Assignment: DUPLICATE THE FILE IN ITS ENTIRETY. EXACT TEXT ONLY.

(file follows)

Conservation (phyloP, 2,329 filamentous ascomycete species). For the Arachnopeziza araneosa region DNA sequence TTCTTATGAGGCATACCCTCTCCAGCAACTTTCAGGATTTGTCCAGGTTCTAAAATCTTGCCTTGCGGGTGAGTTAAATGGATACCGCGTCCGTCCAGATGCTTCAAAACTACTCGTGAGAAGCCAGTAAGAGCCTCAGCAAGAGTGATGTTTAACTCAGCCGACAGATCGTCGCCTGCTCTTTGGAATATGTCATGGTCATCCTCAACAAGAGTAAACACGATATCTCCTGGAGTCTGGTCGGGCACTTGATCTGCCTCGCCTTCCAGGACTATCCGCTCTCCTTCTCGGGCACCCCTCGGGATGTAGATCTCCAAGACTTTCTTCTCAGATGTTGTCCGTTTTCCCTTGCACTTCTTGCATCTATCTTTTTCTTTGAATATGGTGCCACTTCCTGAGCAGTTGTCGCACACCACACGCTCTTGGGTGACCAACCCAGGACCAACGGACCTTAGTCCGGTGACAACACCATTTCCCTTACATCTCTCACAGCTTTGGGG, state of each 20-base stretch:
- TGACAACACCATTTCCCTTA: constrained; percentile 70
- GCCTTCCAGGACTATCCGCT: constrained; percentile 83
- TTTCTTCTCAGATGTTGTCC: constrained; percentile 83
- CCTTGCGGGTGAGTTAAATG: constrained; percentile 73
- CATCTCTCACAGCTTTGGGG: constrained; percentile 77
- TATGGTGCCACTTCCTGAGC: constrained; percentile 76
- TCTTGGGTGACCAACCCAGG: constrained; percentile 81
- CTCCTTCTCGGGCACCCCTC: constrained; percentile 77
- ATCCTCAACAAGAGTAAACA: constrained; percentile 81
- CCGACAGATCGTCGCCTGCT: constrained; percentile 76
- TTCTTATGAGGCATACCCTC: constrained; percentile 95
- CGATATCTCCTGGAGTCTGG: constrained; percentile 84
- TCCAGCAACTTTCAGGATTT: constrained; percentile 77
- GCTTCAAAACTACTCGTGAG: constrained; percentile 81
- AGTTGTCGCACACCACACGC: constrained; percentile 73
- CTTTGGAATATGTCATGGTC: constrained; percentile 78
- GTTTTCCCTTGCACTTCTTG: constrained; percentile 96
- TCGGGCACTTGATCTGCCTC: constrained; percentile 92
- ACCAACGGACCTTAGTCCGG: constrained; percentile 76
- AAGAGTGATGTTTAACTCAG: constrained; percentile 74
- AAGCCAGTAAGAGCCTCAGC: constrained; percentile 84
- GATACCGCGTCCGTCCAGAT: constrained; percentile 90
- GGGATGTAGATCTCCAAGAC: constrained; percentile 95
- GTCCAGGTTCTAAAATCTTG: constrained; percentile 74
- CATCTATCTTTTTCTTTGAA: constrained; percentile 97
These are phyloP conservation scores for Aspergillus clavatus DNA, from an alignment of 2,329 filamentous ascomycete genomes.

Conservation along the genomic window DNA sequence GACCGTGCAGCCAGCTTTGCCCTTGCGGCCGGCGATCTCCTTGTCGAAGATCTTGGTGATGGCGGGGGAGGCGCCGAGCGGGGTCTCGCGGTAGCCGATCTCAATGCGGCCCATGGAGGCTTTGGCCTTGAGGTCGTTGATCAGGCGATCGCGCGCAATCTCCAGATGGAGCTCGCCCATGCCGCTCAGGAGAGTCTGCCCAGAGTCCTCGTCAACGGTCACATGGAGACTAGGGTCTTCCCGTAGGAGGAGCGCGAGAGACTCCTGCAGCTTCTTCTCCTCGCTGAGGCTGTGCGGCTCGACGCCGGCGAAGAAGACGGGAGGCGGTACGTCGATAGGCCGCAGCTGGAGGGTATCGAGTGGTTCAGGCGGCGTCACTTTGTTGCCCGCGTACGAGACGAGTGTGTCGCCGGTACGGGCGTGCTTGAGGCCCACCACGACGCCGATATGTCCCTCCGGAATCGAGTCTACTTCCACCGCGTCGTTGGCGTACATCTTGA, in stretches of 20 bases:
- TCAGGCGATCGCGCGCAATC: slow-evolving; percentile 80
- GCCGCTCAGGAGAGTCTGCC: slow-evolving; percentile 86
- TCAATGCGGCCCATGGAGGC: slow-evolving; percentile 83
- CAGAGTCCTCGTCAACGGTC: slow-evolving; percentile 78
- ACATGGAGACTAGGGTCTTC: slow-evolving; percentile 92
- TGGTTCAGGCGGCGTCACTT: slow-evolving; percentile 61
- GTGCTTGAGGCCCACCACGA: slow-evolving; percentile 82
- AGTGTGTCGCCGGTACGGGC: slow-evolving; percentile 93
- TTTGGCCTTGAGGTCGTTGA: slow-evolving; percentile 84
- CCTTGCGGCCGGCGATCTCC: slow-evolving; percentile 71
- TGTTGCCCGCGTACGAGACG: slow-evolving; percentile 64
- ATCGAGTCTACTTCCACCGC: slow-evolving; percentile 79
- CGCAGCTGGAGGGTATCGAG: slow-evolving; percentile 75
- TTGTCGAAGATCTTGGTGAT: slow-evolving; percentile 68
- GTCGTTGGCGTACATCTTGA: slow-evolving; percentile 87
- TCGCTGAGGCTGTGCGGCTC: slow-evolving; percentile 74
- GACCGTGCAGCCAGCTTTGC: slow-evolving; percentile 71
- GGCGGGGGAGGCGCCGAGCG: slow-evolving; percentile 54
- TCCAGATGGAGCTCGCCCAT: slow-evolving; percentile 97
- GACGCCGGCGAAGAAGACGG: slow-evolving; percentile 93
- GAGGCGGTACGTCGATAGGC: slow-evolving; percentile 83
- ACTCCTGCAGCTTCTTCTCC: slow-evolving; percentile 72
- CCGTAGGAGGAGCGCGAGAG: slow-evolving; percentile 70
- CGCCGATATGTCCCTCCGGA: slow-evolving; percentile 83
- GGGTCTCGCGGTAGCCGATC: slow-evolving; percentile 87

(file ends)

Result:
Conservation (phyloP, 2,329 filamentous ascomycete species). For the Arachnopeziza araneosa region DNA sequence TTCTTATGAGGCATACCCTCTCCAGCAACTTTCAGGATTTGTCCAGGTTCTAAAATCTTGCCTTGCGGGTGAGTTAAATGGATACCGCGTCCGTCCAGATGCTTCAAAACTACTCGTGAGAAGCCAGTAAGAGCCTCAGCAAGAGTGATGTTTAACTCAGCCGACAGATCGTCGCCTGCTCTTTGGAATATGTCATGGTCATCCTCAACAAGAGTAAACACGATATCTCCTGGAGTCTGGTCGGGCACTTGATCTGCCTCGCCTTCCAGGACTATCCGCTCTCCTTCTCGGGCACCCCTCGGGATGTAGATCTCCAAGACTTTCTTCTCAGATGTTGTCCGTTTTCCCTTGCACTTCTTGCATCTATCTTTTTCTTTGAATATGGTGCCACTTCCTGAGCAGTTGTCGCACACCACACGCTCTTGGGTGACCAACCCAGGACCAACGGACCTTAGTCCGGTGACAACACCATTTCCCTTACATCTCTCACAGCTTTGGGG, state of each 20-base stretch:
- TGACAACACCATTTCCCTTA: constrained; percentile 70
- GCCTTCCAGGACTATCCGCT: constrained; percentile 83
- TTTCTTCTCAGATGTTGTCC: constrained; percentile 83
- CCTTGCGGGTGAGTTAAATG: constrained; percentile 73
- CATCTCTCACAGCTTTGGGG: constrained; percentile 77
- TATGGTGCCACTTCCTGAGC: constrained; percentile 76
- TCTTGGGTGACCAACCCAGG: constrained; percentile 81
- CTCCTTCTCGGGCACCCCTC: constrained; percentile 77
- ATCCTCAACAAGAGTAAACA: constrained; percentile 81
- CCGACAGATCGTCGCCTGCT: constrained; percentile 76
- TTCTTATGAGGCATACCCTC: constrained; percentile 95
- CGATATCTCCTGGAGTCTGG: constrained; percentile 84
- TCCAGCAACTTTCAGGATTT: constrained; percentile 77
- GCTTCAAAACTACTCGTGAG: constrained; percentile 81
- AGTTGTCGCACACCACACGC: constrained; percentile 73
- CTTTGGAATATGTCATGGTC: constrained; percentile 78
- GTTTTCCCTTGCACTTCTTG: constrained; percentile 96
- TCGGGCACTTGATCTGCCTC: constrained; percentile 92
- ACCAACGGACCTTAGTCCGG: constrained; percentile 76
- AAGAGTGATGTTTAACTCAG: constrained; percentile 74
- AAGCCAGTAAGAGCCTCAGC: constrained; percentile 84
- GATACCGCGTCCGTCCAGAT: constrained; percentile 90
- GGGATGTAGATCTCCAAGAC: constrained; percentile 95
- GTCCAGGTTCTAAAATCTTG: constrained; percentile 74
- CATCTATCTTTTTCTTTGAA: constrained; percentile 97
These are phyloP conservation scores for Aspergillus clavatus DNA, from an alignment of 2,329 filamentous ascomycete genomes.

Conservation along the genomic window DNA sequence GACCGTGCAGCCAGCTTTGCCCTTGCGGCCGGCGATCTCCTTGTCGAAGATCTTGGTGATGGCGGGGGAGGCGCCGAGCGGGGTCTCGCGGTAGCCGATCTCAATGCGGCCCATGGAGGCTTTGGCCTTGAGGTCGTTGATCAGGCGATCGCGCGCAATCTCCAGATGGAGCTCGCCCATGCCGCTCAGGAGAGTCTGCCCAGAGTCCTCGTCAACGGTCACATGGAGACTAGGGTCTTCCCGTAGGAGGAGCGCGAGAGACTCCTGCAGCTTCTTCTCCTCGCTGAGGCTGTGCGGCTCGACGCCGGCGAAGAAGACGGGAGGCGGTACGTCGATAGGCCGCAGCTGGAGGGTATCGAGTGGTTCAGGCGGCGTCACTTTGTTGCCCGCGTACGAGACGAGTGTGTCGCCGGTACGGGCGTGCTTGAGGCCCACCACGACGCCGATATGTCCCTCCGGAATCGAGTCTACTTCCACCGCGTCGTTGGCGTACATCTTGA, in stretches of 20 bases:
- TCAGGCGATCGCGCGCAATC: slow-evolving; percentile 80
- GCCGCTCAGGAGAGTCTGCC: slow-evolving; percentile 86
- TCAATGCGGCCCATGGAGGC: slow-evolving; percentile 83
- CAGAGTCCTCGTCAACGGTC: slow-evolving; percentile 78
- ACATGGAGACTAGGGTCTTC: slow-evolving; percentile 92
- TGGTTCAGGCGGCGTCACTT: slow-evolving; percentile 61
- GTGCTTGAGGCCCACCACGA: slow-evolving; percentile 82
- AGTGTGTCGCCGGTACGGGC: slow-evolving; percentile 93
- TTTGGCCTTGAGGTCGTTGA: slow-evolving; percentile 84
- CCTTGCGGCCGGCGATCTCC: slow-evolving; percentile 71
- TGTTGCCCGCGTACGAGACG: slow-evolving; percentile 64
- ATCGAGTCTACTTCCACCGC: slow-evolving; percentile 79
- CGCAGCTGGAGGGTATCGAG: slow-evolving; percentile 75
- TTGTCGAAGATCTTGGTGAT: slow-evolving; percentile 68
- GTCGTTGGCGTACATCTTGA: slow-evolving; percentile 87
- TCGCTGAGGCTGTGCGGCTC: slow-evolving; percentile 74
- GACCGTGCAGCCAGCTTTGC: slow-evolving; percentile 71
- GGCGGGGGAGGCGCCGAGCG: slow-evolving; percentile 54
- TCCAGATGGAGCTCGCCCAT: slow-evolving; percentile 97
- GACGCCGGCGAAGAAGACGG: slow-evolving; percentile 93
- GAGGCGGTACGTCGATAGGC: slow-evolving; percentile 83
- ACTCCTGCAGCTTCTTCTCC: slow-evolving; percentile 72
- CCGTAGGAGGAGCGCGAGAG: slow-evolving; percentile 70
- CGCCGATATGTCCCTCCGGA: slow-evolving; percentile 83
- GGGTCTCGCGGTAGCCGATC: slow-evolving; percentile 87